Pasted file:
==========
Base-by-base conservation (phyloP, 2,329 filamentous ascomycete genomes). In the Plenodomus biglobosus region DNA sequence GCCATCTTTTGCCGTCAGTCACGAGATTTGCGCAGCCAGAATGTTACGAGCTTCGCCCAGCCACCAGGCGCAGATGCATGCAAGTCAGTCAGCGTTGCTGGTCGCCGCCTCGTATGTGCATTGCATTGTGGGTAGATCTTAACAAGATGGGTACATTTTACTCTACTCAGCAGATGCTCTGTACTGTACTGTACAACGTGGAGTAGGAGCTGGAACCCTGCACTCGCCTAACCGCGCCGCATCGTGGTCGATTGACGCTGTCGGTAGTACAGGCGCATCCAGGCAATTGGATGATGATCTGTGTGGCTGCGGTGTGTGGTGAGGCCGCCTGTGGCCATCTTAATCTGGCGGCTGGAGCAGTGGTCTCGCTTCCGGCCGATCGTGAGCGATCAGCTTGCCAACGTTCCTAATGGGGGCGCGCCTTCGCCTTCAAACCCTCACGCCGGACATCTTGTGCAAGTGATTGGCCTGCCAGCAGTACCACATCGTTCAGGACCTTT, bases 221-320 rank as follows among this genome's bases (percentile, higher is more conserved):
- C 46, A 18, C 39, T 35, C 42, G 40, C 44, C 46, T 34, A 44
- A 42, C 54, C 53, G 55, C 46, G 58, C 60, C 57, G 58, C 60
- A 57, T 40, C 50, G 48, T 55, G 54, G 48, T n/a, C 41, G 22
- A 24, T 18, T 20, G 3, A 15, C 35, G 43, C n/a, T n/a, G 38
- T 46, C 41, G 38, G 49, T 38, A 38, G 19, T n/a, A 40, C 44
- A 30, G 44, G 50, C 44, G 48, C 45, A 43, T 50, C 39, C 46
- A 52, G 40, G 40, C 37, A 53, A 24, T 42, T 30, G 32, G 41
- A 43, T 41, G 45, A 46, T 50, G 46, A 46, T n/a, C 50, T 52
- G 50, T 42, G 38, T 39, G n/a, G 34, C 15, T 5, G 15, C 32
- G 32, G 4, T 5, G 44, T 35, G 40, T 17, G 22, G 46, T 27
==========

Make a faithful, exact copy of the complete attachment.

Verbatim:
Base-by-base conservation (phyloP, 2,329 filamentous ascomycete genomes). In the Plenodomus biglobosus region DNA sequence GCCATCTTTTGCCGTCAGTCACGAGATTTGCGCAGCCAGAATGTTACGAGCTTCGCCCAGCCACCAGGCGCAGATGCATGCAAGTCAGTCAGCGTTGCTGGTCGCCGCCTCGTATGTGCATTGCATTGTGGGTAGATCTTAACAAGATGGGTACATTTTACTCTACTCAGCAGATGCTCTGTACTGTACTGTACAACGTGGAGTAGGAGCTGGAACCCTGCACTCGCCTAACCGCGCCGCATCGTGGTCGATTGACGCTGTCGGTAGTACAGGCGCATCCAGGCAATTGGATGATGATCTGTGTGGCTGCGGTGTGTGGTGAGGCCGCCTGTGGCCATCTTAATCTGGCGGCTGGAGCAGTGGTCTCGCTTCCGGCCGATCGTGAGCGATCAGCTTGCCAACGTTCCTAATGGGGGCGCGCCTTCGCCTTCAAACCCTCACGCCGGACATCTTGTGCAAGTGATTGGCCTGCCAGCAGTACCACATCGTTCAGGACCTTT, bases 221-320 rank as follows among this genome's bases (percentile, higher is more conserved):
- C 46, A 18, C 39, T 35, C 42, G 40, C 44, C 46, T 34, A 44
- A 42, C 54, C 53, G 55, C 46, G 58, C 60, C 57, G 58, C 60
- A 57, T 40, C 50, G 48, T 55, G 54, G 48, T n/a, C 41, G 22
- A 24, T 18, T 20, G 3, A 15, C 35, G 43, C n/a, T n/a, G 38
- T 46, C 41, G 38, G 49, T 38, A 38, G 19, T n/a, A 40, C 44
- A 30, G 44, G 50, C 44, G 48, C 45, A 43, T 50, C 39, C 46
- A 52, G 40, G 40, C 37, A 53, A 24, T 42, T 30, G 32, G 41
- A 43, T 41, G 45, A 46, T 50, G 46, A 46, T n/a, C 50, T 52
- G 50, T 42, G 38, T 39, G n/a, G 34, C 15, T 5, G 15, C 32
- G 32, G 4, T 5, G 44, T 35, G 40, T 17, G 22, G 46, T 27